Kia Design – Decoding the finer elements of Korea’s design powerhouse
If you’re a car enthusiast who always keeps an eye out for what happens in the auto industry, you must have noticed the latest commercial by Kia Motors; a bunch of ballerinas hanging out with football players in a room with a tiger yawning and a hummingbird performing aerial acrobatics. Adding to the randomness of it all, there was also an astronaut, some fireflies, Felix the Cat and a bizarre slinky spring. But just when things started to slip into the surreal, all of them disappear in a cloud of smoke and through it emerges the beautiful Kia Stinger in its sexy California Red paint job. And that’s when Kia Motor India’s TVC made perfect sense.
Ballerinas represent style and elegance. Footballers are all about control, agility and skill. Astronauts are associated with technology and innovation. Hummingbirds are known for their aerial stability, balance and speed. Felix the anthropomorphic cat is known for its creativity and youthfulness. And the tiger? Well, all Kia cars sport the Tiger Nose grille and the striped apex predator is also a symbol of power.
Kia Design Stories – part one – click here
This isn’t a cartoon story for your 6-year-old here. Even though Kia’s design inspirations are far from conventional, their creations have impressed experts from across the globe. In the last issue, we decoded Kia’s core design philosophies and saw how the global design studios are contributing to the brand’s success. This month we’re looking into how these elements and inspirations of Kia Design are incorporated into their cars. Also, with the launch of the Seltos right around the corner, it’s a perfect time to understand how the company has managed to build such a flawless design.
Let’s take the latest generation of the Soul urban crossover that ed drove in Seoul recently. It is a great example to highlight the fine exteriors of a typical modern-day Kia. The new Soul’s Tiger Nose grille isn’t as evident as it is in other Kia cars where the grille sits between the bumper and the bonnet, while strong chrome lines form the famous shape. In the new Soul, the hexagonal radiator grille is embedded within the bumper and two extremely thin Tiger Nose-shaped panels are placed above and below the grille. One has to really observe closely to notice this subtle yet significant design cue. Even though the Soul’s proportions are tall boy-ish, attention to finer details make it very attractive. After all, it kickstarted Kia’s winning streak at the Red Dot Design Awards in 2009. And even today it remains a desirable car in the global markets.
Read our Kia Soul EV first drive review here
There can be no better example than the Stinger, the first Kia car to sport the marque’s new design language. Everybody went gaga over its exterior design, but did the interiors impress as well? Very much! Hints of Tiger Nose are carried over to the inside as well. A thin silver strip borderlines the dash all the way up to the steering column in the same flowing manner of the exterior grille.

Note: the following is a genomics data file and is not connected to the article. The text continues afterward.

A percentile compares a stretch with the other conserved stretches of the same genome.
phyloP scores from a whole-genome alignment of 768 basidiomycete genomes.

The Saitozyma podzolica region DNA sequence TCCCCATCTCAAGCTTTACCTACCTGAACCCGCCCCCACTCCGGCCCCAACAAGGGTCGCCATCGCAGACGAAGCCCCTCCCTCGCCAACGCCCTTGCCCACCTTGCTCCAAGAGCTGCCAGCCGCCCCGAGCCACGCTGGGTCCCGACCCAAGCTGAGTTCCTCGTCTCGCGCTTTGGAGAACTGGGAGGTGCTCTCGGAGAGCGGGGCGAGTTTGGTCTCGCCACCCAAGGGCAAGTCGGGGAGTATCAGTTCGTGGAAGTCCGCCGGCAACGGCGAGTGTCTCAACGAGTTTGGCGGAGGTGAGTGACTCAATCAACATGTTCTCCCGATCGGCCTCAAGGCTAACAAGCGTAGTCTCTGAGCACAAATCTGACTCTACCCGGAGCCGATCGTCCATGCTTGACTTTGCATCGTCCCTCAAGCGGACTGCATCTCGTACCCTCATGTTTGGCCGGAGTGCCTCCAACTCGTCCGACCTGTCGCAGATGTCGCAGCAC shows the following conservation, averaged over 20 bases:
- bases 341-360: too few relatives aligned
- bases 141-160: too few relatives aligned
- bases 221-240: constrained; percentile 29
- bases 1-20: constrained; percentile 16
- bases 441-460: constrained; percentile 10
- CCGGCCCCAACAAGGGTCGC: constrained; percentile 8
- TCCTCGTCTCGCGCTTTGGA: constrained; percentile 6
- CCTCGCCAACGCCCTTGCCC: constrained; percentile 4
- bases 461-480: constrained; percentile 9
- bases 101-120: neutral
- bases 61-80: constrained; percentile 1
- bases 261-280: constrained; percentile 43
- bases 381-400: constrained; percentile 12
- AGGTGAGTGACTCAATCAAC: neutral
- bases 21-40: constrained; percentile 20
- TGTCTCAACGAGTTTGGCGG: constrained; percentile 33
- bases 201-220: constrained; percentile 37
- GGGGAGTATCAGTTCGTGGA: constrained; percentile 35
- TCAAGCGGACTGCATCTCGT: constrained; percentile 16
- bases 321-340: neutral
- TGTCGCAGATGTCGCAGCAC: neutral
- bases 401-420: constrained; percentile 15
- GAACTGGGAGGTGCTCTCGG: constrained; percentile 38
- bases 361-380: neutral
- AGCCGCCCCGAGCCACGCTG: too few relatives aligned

It’s another subtle element that showcases brand value. Similar silver strips flow through the door panels and above the door handles as well. This reminds us of the ‘Simplicity of a straight line’ philosophy which is one of the main elements of Kia Design. The turbo-fan shaped air-con vents and the large touchscreen in the centre are just multiple cherries on top of the cake.
Test drive review – Kia Stinger GT – click here
Kia Design and performance
The launch of the Seltos SUV is right around the corner, but before that let’s take a look at another of Kia’s global SUV. When it comes to SUVs, a Kia wouldn’t strike instantly, but the biggies from US and Japan surely would. But the Sportage has muscled up against them and to supplement its sex appeal, offers some great oomph as well. In the global markets, its top-of-the-line variant is propelled by a 2.0-litre turbo-petrol engine that makes 236.7bhp and 352Nm of torque. It’s combined with an intelligent AWD drivetrain that uses electronic sensors for power distribution. Driver-activated low-speed traction too helps in slippery conditions on poor roads. Focus on design clearly doesn’t compromise technology and engineering.
The Stinger, on the other hand, masters aerodynamics. It sports some functional adornments. The front air curtain, wheel arch gills and integrated rear diffuser that boosts its performance. They play a key role in ensuring high-speed stability. The chrome accent line along the fastback silhouette runs from the A-pillar to the base of the rear screen. When you look at it in profile you don’t notice the coke-bottle waist. But from the rear you see the car has proper hips. Kia has made sure that their flagship isn’t just about outright power and hard-edged dynamics. It’s also about luxury, comfort and grace. The GT’s cabin quality and pliant ride is up there with the German rivals.
Globally, the brand has gone from being just a bargain to a challenger. In India, buying a Kia won’t merely be a rational decision, but also an emotional one, because a good-looking car isn’t a need — it’s a want. But Kia cars aren’t just designers’ indulgences; they also have strong purpose to them. And Kia’s Indian journey is set to carry the trend forward, first with the Seltos and later with international bestsellers coming in every six months. And that Kia TVC? That has garnered more than 200 million views in India. 200 million! If you stumble across it while switching channels, don’t ignore it, for there is a whole lot of meaning behind it. And you never know, it might even inspire you to buy a Kia in the future.